Tuesday, January 20, 2015

jQuery and event delegation

Here's a trick that I had forgotten, but that can make a difference: the delegation of event handlers in jQuery.

The Usual Way


So, let's say you have a listing and its content will be refreshed programatically. A common use case would be a search function that generates a list of results, such as listviews being populated in a mobile app (think jQuery Mobile here for the moment).

If the LI elements were already on the page, then you'd simply do this to assign an event handler to all LI items in the result listing:
$('#results li.result a.moreinfo').click(function () {
    var data = $(this).closest('li').data('rawinfo');
    showMoreInfo(data);
});
But as you know, when the app first starts there are no LIs nor any a.moreinfo elements, so in fact nothing is assigned thosre event handlers. Besides, performing a new search would blow away those LI elements and their event handlers, replacing them with brand new ones that don't have event handlers. So, you assign event handlers to the elements as they are loaded into the result listing:
var listing = $('#results').empty();
for (var i=0, l=results.length; i<l; i++) {
    var li = $('<li></li>').data('rawdata', results[i]).text(results[i]).appendTo(listing);
    li.click(function () {
        var data = $(this).closest('li').data('rawinfo');
        showMoreInfo(data);
    });
}
So, it's no huge bother to assign those event handlers in the loop. After all, that's where you're creating the elements so it's natural that you would define the handlers there. Having those two pieces of code together really does make sense.

But that easy way does involve some runtime overhead. If you have 500 search results, then during your loop you instantiated 500 anonymous functions, and performed 500 event-listener bindings. That consumed very little bit of time, perhaps 1-2 ms apiece... hey wait, that's a significant fraction of a second!

Do it At The End


An optional approach, is to assign your event handlers at the end of your search-and-make-listing function, like this:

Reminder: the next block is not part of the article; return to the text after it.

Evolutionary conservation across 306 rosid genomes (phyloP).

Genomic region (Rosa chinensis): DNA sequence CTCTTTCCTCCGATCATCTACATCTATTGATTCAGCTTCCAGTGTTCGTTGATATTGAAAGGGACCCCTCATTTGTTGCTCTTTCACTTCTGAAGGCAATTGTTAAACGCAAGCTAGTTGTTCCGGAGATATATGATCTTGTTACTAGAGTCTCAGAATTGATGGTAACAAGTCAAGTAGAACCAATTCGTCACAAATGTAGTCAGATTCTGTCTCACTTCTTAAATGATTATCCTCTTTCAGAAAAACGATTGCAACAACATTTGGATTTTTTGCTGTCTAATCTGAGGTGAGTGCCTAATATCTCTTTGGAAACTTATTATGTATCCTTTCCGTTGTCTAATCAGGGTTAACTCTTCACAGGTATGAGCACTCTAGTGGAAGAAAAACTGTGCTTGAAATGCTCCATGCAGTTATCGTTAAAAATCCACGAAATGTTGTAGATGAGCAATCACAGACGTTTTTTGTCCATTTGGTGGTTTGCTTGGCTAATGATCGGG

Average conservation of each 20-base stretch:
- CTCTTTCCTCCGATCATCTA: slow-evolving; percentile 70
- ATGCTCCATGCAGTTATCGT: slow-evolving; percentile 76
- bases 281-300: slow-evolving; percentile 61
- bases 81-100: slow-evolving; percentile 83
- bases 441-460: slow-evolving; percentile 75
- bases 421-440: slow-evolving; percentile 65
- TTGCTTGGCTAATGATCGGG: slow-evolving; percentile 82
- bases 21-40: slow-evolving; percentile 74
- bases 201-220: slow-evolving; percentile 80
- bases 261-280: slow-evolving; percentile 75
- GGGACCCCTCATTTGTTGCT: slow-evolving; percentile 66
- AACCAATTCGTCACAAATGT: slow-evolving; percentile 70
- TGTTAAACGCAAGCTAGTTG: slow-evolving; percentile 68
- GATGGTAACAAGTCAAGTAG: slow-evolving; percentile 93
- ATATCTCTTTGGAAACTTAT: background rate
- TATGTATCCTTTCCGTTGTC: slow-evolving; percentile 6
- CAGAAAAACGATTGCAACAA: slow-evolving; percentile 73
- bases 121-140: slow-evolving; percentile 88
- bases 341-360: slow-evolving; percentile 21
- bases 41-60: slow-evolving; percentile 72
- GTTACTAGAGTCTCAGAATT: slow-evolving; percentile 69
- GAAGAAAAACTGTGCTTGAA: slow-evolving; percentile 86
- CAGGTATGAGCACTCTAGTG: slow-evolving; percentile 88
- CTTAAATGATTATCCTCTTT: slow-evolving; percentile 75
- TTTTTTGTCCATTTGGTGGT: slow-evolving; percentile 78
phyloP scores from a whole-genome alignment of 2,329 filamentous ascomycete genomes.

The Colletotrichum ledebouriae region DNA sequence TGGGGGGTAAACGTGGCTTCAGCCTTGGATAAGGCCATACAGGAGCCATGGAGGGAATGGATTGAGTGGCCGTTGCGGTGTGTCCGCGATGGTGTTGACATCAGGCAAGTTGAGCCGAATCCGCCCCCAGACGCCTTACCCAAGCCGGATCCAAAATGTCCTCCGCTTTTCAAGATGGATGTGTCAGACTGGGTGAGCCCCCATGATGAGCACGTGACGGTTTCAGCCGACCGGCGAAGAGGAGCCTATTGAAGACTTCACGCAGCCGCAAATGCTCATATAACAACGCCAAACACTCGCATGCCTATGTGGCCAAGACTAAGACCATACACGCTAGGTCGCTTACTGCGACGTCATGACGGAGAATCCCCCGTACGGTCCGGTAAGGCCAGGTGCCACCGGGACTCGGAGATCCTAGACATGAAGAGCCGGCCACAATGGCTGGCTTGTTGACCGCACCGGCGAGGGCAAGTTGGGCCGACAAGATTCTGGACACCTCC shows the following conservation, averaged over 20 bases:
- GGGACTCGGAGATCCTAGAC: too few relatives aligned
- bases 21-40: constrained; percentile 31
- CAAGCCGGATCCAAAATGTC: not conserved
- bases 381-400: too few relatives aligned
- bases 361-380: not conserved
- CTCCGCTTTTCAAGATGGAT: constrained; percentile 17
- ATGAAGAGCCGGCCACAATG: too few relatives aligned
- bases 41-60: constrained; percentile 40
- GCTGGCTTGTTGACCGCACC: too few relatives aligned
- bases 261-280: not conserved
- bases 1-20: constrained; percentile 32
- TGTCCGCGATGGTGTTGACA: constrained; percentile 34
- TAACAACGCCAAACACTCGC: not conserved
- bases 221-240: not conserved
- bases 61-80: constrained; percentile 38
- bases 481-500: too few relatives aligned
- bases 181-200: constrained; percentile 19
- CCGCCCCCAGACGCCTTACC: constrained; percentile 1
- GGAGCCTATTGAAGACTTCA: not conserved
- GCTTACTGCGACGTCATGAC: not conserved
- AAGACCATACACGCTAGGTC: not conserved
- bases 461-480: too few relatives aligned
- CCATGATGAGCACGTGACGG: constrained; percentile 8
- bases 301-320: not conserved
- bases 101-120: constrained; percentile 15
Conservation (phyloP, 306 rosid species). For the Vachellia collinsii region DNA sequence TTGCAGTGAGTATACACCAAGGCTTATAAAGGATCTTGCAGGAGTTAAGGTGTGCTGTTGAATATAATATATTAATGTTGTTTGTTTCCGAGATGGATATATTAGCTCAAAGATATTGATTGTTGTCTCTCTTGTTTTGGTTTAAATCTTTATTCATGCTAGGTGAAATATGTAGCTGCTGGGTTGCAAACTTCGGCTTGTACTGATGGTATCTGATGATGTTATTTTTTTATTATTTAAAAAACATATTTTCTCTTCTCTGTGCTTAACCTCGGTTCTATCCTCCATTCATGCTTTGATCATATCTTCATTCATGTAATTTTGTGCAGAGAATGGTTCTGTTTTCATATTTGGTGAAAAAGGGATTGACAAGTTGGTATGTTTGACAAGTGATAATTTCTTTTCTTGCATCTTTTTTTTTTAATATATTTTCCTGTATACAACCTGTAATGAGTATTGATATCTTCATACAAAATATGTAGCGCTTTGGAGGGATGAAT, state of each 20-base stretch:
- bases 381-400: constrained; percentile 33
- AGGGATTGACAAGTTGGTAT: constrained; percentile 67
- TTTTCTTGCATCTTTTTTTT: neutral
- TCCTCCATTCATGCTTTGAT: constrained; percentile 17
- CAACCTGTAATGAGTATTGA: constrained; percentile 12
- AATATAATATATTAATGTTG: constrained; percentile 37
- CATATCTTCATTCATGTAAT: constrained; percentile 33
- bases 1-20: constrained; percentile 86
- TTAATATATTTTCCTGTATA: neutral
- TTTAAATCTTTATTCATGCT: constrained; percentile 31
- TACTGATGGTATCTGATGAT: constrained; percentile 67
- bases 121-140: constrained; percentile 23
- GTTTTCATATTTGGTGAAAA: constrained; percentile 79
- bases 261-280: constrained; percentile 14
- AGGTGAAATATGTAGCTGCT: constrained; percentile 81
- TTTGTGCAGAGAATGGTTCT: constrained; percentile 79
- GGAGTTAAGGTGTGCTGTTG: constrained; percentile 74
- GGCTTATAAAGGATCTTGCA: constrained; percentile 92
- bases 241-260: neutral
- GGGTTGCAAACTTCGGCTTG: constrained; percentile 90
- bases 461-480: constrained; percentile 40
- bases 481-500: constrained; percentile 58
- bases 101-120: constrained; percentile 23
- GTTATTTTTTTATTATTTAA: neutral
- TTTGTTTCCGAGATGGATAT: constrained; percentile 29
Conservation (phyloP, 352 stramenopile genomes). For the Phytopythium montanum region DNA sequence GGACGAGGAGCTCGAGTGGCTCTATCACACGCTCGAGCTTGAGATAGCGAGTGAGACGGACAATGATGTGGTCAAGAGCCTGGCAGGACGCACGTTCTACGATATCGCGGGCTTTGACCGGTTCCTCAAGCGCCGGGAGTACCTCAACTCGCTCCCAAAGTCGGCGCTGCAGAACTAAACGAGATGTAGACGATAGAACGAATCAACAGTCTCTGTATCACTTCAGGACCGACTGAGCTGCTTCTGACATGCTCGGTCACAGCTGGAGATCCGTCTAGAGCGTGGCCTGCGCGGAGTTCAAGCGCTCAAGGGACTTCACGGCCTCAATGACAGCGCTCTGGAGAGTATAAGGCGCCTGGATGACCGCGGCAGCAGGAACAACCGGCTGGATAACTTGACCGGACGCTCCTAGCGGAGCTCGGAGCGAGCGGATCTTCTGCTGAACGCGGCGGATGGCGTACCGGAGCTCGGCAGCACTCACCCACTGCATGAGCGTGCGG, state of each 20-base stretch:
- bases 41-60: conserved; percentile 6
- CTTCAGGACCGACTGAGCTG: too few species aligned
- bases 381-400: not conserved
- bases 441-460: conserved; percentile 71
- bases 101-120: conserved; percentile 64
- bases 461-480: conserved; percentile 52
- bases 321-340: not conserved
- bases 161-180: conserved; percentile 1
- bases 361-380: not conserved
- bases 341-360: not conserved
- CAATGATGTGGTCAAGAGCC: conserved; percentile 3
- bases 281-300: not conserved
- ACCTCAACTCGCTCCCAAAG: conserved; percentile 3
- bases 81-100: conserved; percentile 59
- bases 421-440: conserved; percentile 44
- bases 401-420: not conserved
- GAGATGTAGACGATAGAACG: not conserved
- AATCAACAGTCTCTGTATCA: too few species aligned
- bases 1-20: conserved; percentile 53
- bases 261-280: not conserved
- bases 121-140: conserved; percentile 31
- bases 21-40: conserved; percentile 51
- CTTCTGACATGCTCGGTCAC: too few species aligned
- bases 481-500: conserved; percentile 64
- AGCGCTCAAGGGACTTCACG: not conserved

// load the listing with event-less LI elements of your results...
var listing = $('#results').empty();
for (var i=0, l=results.length; i<l; i++) {
    var li = $('<li></li>').data('rawdata', results[i]).text(results[i].name).appendTo(listing);
}

// now at the end re-scan that section of the DOM and assign event handlers
$('#results li').click(function () {
    var data = $(this).closest('li').data('rawinfo');
    showMoreInfo(data);
});
This method also works well: one bulk assignment, and in a position where you know the elements are in the DOM. Not bad. Not quite as clean and organized as having defined event handlers back when the page first loaded, but it does keep the two chunks side-by-side (mostly) and does avoid a step of processing 500 times.

The Delegated Way


But you can also give this a try. Using the on function and specifying a selector element in between the event and the function, the parent itself will listen for clicks... on the specified elements.
// in the application initialization, the #results panel hosts the event handler
// the LIs don't have their own handlers, so destroying them when you empty() will not destroy the event handlers
// assign once and forget it!
$('#results').on('click', 'li', function () {
    var data = $(this).closest('li').data('rawinfo');
    showMoreInfo(data);
});

//some time later ...  our make-a-list-of-results function is slimmer, noww that we're not
// instantiating functions and setting event bindings
var listing = $('#results').empty();
for (var i=0, l=results.length; i<l; i++) {
    var li = $('<li></li>').data('rawdata', results[i]).text(results[i].name).appendTo(listing);
}
The key is that small syntax change: if you stick a jQuery selector in between the event type and the callback function, then it changes the meaning.
// all LI elements under #results get a click handler
$('#results li').on('click', function () {});

//  #results gets a click handler, with an additional check that the event was on a LI element
$('#results').on('click', 'li', function () {});

This technique combines the best of both: you define the event handler at the start of your code, and have only one event handler running, but when time comes to populate the loop that handler will automagically be effective on newly-created LIs as they enter the #results element.

Potential for Confusion


The down side here, is the up side of the original way:
  • Having the elements created in the loop, and their handlers created in the loop, has both bits of code right next to each other where they're obviously related and are visually together.
  • Having the event handlers set up on line 10 and the elements created in the loop on line 1450, means some guesswork for the dev who inherits your work. "I see the span.maplink but I don't see where it had the click behavior asssigned." This is especially true if you didn't use an explicit class name, e.g. something really generic like $('#results li')
So, as always, be generous with commenting your code. A simple note like "click handlers on the result panel are defined up in initResultListing()" can save a half-hour of searching and head-scratching.

Learn More


http://learn.jquery.com/events/event-delegation/

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